Recently, I was honored to be included as a judge on the Verbal Identity Panel of the LIA Awards, held in fabulous Las Vegas, Nevada. Although the LIA has been rewarding excellence in advertising for 20 years, 2016 was the first year that Verbal Identity was added to the judging categories. I learned a lot over the course of three days, and I’ll share those insights with you in this short series on industry awards.
First Up: How to Enter Your Work in an Industry Contest
Although we in the content biz often say that good work is its own reward, winning an award for that work brings a special kind of satisfaction. It means that your peers have recognized your work as being best in class: not only did your work make the client happy, but it stood as an example of great communication and persuasion. Go you!
But awards don’t just happen. To be considered for an award, you’ve got to take the initiative and enter your work in the appropriate award category. (The Clios are the most famous advertising awards, but there are at least 20 other competitions held every year.) And before you submit your work, make sure you read these four tips:
1. Read the entry requirements.
Read all of the requirements. Your work won’t be considered if you miss the deadline for entries, or you send the material to the wrong address, or you don’t include the entry fee. Remember, the folks who are running the competition have to sort through sometimes hundreds of entries—they won’t have time to tell you that you forgot to include the check. And, if you do miss a deadline, well, there’s always next year. There’s nothing so juvenile as begging for extra time to turn in an assignment.
2. Enter your work in the correct category.
I refer you back to #1. Read the category descriptions and think hard about where your entry fits in. Of course, sometimes you might be able to enter more than one category—in which case, go you, again! But you should be sure that you’re submitting your work correctly, no matter how many categories you enter. During my LIA jury discussions, we moved several entries from one category to another (e.g., from “Tagline” to “Tone of Voice”) because the entries were clearly not taglines. In this case, we had the luxury of time to discuss and agree on such changes—but another jury might simply have thrown the entries out. Not sure about the right category? Get some outside opinions. And take the time to review the previous year’s winners—that will give you an excellent idea of what each category represents.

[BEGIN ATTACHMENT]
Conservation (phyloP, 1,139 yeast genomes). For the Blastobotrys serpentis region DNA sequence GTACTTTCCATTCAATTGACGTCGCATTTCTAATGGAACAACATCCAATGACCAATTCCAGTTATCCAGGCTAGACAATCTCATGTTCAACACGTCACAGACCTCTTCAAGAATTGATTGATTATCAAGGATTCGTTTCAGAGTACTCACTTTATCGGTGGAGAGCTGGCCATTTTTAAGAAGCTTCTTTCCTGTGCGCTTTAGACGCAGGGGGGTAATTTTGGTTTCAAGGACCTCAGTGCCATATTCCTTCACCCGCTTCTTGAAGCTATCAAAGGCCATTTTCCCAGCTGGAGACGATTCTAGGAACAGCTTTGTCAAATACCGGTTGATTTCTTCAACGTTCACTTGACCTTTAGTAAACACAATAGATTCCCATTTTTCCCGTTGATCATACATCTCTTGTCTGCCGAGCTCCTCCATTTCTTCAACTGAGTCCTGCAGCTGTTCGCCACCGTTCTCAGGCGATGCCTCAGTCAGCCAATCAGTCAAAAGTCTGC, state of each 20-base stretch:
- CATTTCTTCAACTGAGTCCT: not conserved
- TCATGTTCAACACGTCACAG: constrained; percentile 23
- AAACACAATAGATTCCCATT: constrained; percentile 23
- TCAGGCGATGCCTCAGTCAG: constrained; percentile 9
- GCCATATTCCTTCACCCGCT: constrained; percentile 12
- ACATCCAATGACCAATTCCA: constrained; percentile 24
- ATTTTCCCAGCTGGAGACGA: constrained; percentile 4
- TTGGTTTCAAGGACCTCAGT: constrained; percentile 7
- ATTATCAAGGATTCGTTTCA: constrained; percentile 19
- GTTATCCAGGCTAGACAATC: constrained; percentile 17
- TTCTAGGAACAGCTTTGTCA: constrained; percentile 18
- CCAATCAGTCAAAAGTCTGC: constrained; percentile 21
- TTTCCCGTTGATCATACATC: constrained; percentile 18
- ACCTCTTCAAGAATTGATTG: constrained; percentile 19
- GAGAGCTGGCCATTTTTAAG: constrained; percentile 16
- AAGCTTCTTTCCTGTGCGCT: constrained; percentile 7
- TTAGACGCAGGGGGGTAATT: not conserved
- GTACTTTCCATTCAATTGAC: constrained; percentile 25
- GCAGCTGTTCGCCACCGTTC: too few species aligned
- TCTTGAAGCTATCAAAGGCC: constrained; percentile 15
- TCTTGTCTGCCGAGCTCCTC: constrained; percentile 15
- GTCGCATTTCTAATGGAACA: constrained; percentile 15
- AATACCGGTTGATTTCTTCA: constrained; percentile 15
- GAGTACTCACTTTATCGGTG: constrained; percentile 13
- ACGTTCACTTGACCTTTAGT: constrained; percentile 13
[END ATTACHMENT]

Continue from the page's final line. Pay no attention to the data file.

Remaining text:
3. Make sure your work is eligible.
See Tip #1 again. This time, focus specifically on the requirements for the work, such as format, launch date, geographic limitations, etc. The entry guidelines should list the specific requirements that your work must meet. Don’t try to sneak something in if it violates the rules, thinking that the jury won’t notice. They will notice. They know how to use Google. And they might be annoyed that you wasted their time. To give another example from my recent jury: we had one entry in the 2016 Tagline category for a slogan that was launched in 2010. (We were more amused than annoyed. But that tagline still bit the dust.)
4. Present the best case study for your work.
Most contests request some explanatory material to accompany the submitted work: A television ad should be entered with the script. A magazine ad in Chinese should have the English translation. A billboard campaign should have photos of the actual billboards in real-world locations, etc. A jury will always consider your content as the audience would, presented with comment. But the jury also wants to know the professional context. Was it a name change? If so, what was the old name—and what was the rationale for changing it? If it was a copywriting submission, how successful was it in achieving its goal—did it drive more sales? Was there more media coverage? Remember, these are your peers. They understand creative briefs and brand essence. They want to know how and why your work accomplished the client’s goals.
Taking the contest entry rules seriously doesn’t mean you’ll win, of course. But it does mean that your work will go before the jury instead of being tossed into the bin within the first few minutes of discussion.
In next week’s blog post, I’ll share some thoughts on what makes award-winning content. In the meantime—read the requirements!